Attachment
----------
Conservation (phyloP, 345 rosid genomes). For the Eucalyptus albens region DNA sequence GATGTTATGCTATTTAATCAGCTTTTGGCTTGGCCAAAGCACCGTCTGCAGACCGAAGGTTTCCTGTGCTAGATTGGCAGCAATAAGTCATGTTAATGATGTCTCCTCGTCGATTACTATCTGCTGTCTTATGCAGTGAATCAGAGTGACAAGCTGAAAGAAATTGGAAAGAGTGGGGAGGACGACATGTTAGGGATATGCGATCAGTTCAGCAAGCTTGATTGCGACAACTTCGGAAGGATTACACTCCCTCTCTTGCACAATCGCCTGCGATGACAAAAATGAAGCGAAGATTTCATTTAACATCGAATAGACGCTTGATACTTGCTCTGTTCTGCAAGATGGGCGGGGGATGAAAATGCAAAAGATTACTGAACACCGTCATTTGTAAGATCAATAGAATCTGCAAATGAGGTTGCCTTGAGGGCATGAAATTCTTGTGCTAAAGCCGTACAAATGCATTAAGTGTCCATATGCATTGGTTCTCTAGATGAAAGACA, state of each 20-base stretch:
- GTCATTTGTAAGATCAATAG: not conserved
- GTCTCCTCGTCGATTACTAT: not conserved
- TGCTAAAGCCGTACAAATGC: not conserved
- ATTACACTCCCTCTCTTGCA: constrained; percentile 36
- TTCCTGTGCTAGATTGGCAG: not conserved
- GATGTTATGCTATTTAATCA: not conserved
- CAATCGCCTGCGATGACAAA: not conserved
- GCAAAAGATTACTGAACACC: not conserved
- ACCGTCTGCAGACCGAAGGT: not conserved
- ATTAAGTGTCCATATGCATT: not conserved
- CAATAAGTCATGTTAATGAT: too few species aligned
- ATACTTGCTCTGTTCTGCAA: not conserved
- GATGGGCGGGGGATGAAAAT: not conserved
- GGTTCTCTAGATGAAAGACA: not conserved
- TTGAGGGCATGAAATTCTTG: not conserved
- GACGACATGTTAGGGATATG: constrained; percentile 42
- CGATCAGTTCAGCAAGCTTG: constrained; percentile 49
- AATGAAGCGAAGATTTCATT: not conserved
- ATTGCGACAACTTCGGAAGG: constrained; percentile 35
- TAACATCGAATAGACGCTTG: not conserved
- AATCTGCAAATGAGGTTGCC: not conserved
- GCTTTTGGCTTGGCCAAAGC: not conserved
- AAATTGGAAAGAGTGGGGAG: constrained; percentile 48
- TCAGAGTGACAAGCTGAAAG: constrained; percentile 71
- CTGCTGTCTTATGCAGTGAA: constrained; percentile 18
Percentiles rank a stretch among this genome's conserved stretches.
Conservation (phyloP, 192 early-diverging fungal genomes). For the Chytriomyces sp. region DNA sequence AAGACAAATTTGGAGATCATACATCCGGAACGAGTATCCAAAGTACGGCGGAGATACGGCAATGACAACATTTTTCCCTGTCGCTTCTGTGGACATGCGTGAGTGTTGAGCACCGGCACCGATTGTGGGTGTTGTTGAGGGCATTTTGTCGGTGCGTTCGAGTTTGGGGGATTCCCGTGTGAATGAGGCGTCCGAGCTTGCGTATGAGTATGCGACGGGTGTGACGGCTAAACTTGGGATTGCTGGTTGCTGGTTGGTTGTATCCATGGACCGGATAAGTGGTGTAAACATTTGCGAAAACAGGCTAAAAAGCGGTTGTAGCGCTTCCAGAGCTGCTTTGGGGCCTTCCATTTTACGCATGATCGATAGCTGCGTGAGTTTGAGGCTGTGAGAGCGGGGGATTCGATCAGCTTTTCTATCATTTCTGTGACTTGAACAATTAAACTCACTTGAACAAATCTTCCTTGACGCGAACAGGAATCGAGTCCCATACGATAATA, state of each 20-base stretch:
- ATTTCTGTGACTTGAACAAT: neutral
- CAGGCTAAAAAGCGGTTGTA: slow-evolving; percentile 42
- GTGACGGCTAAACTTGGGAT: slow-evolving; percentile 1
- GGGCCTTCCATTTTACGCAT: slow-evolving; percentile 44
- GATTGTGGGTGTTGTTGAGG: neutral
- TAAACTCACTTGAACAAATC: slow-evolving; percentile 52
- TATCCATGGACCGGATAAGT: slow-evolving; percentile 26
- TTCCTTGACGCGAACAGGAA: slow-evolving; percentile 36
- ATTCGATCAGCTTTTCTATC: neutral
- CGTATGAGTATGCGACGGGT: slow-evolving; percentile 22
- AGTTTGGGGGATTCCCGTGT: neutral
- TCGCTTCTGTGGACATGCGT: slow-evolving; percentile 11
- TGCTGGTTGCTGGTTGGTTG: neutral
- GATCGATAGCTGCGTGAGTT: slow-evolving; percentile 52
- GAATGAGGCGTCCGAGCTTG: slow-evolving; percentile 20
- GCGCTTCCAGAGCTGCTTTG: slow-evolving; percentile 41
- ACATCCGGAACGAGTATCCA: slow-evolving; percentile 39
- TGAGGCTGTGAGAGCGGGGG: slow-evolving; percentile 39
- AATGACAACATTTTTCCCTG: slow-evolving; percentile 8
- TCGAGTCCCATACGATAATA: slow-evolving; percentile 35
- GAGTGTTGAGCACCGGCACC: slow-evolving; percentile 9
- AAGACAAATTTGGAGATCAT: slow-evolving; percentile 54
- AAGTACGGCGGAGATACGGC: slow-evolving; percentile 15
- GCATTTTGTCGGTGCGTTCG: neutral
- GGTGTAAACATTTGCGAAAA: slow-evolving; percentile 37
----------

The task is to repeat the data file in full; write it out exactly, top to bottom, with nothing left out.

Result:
Conservation (phyloP, 345 rosid genomes). For the Eucalyptus albens region DNA sequence GATGTTATGCTATTTAATCAGCTTTTGGCTTGGCCAAAGCACCGTCTGCAGACCGAAGGTTTCCTGTGCTAGATTGGCAGCAATAAGTCATGTTAATGATGTCTCCTCGTCGATTACTATCTGCTGTCTTATGCAGTGAATCAGAGTGACAAGCTGAAAGAAATTGGAAAGAGTGGGGAGGACGACATGTTAGGGATATGCGATCAGTTCAGCAAGCTTGATTGCGACAACTTCGGAAGGATTACACTCCCTCTCTTGCACAATCGCCTGCGATGACAAAAATGAAGCGAAGATTTCATTTAACATCGAATAGACGCTTGATACTTGCTCTGTTCTGCAAGATGGGCGGGGGATGAAAATGCAAAAGATTACTGAACACCGTCATTTGTAAGATCAATAGAATCTGCAAATGAGGTTGCCTTGAGGGCATGAAATTCTTGTGCTAAAGCCGTACAAATGCATTAAGTGTCCATATGCATTGGTTCTCTAGATGAAAGACA, state of each 20-base stretch:
- GTCATTTGTAAGATCAATAG: not conserved
- GTCTCCTCGTCGATTACTAT: not conserved
- TGCTAAAGCCGTACAAATGC: not conserved
- ATTACACTCCCTCTCTTGCA: constrained; percentile 36
- TTCCTGTGCTAGATTGGCAG: not conserved
- GATGTTATGCTATTTAATCA: not conserved
- CAATCGCCTGCGATGACAAA: not conserved
- GCAAAAGATTACTGAACACC: not conserved
- ACCGTCTGCAGACCGAAGGT: not conserved
- ATTAAGTGTCCATATGCATT: not conserved
- CAATAAGTCATGTTAATGAT: too few species aligned
- ATACTTGCTCTGTTCTGCAA: not conserved
- GATGGGCGGGGGATGAAAAT: not conserved
- GGTTCTCTAGATGAAAGACA: not conserved
- TTGAGGGCATGAAATTCTTG: not conserved
- GACGACATGTTAGGGATATG: constrained; percentile 42
- CGATCAGTTCAGCAAGCTTG: constrained; percentile 49
- AATGAAGCGAAGATTTCATT: not conserved
- ATTGCGACAACTTCGGAAGG: constrained; percentile 35
- TAACATCGAATAGACGCTTG: not conserved
- AATCTGCAAATGAGGTTGCC: not conserved
- GCTTTTGGCTTGGCCAAAGC: not conserved
- AAATTGGAAAGAGTGGGGAG: constrained; percentile 48
- TCAGAGTGACAAGCTGAAAG: constrained; percentile 71
- CTGCTGTCTTATGCAGTGAA: constrained; percentile 18
Percentiles rank a stretch among this genome's conserved stretches.
Conservation (phyloP, 192 early-diverging fungal genomes). For the Chytriomyces sp. region DNA sequence AAGACAAATTTGGAGATCATACATCCGGAACGAGTATCCAAAGTACGGCGGAGATACGGCAATGACAACATTTTTCCCTGTCGCTTCTGTGGACATGCGTGAGTGTTGAGCACCGGCACCGATTGTGGGTGTTGTTGAGGGCATTTTGTCGGTGCGTTCGAGTTTGGGGGATTCCCGTGTGAATGAGGCGTCCGAGCTTGCGTATGAGTATGCGACGGGTGTGACGGCTAAACTTGGGATTGCTGGTTGCTGGTTGGTTGTATCCATGGACCGGATAAGTGGTGTAAACATTTGCGAAAACAGGCTAAAAAGCGGTTGTAGCGCTTCCAGAGCTGCTTTGGGGCCTTCCATTTTACGCATGATCGATAGCTGCGTGAGTTTGAGGCTGTGAGAGCGGGGGATTCGATCAGCTTTTCTATCATTTCTGTGACTTGAACAATTAAACTCACTTGAACAAATCTTCCTTGACGCGAACAGGAATCGAGTCCCATACGATAATA, state of each 20-base stretch:
- ATTTCTGTGACTTGAACAAT: neutral
- CAGGCTAAAAAGCGGTTGTA: slow-evolving; percentile 42
- GTGACGGCTAAACTTGGGAT: slow-evolving; percentile 1
- GGGCCTTCCATTTTACGCAT: slow-evolving; percentile 44
- GATTGTGGGTGTTGTTGAGG: neutral
- TAAACTCACTTGAACAAATC: slow-evolving; percentile 52
- TATCCATGGACCGGATAAGT: slow-evolving; percentile 26
- TTCCTTGACGCGAACAGGAA: slow-evolving; percentile 36
- ATTCGATCAGCTTTTCTATC: neutral
- CGTATGAGTATGCGACGGGT: slow-evolving; percentile 22
- AGTTTGGGGGATTCCCGTGT: neutral
- TCGCTTCTGTGGACATGCGT: slow-evolving; percentile 11
- TGCTGGTTGCTGGTTGGTTG: neutral
- GATCGATAGCTGCGTGAGTT: slow-evolving; percentile 52
- GAATGAGGCGTCCGAGCTTG: slow-evolving; percentile 20
- GCGCTTCCAGAGCTGCTTTG: slow-evolving; percentile 41
- ACATCCGGAACGAGTATCCA: slow-evolving; percentile 39
- TGAGGCTGTGAGAGCGGGGG: slow-evolving; percentile 39
- AATGACAACATTTTTCCCTG: slow-evolving; percentile 8
- TCGAGTCCCATACGATAATA: slow-evolving; percentile 35
- GAGTGTTGAGCACCGGCACC: slow-evolving; percentile 9
- AAGACAAATTTGGAGATCAT: slow-evolving; percentile 54
- AAGTACGGCGGAGATACGGC: slow-evolving; percentile 15
- GCATTTTGTCGGTGCGTTCG: neutral
- GGTGTAAACATTTGCGAAAA: slow-evolving; percentile 37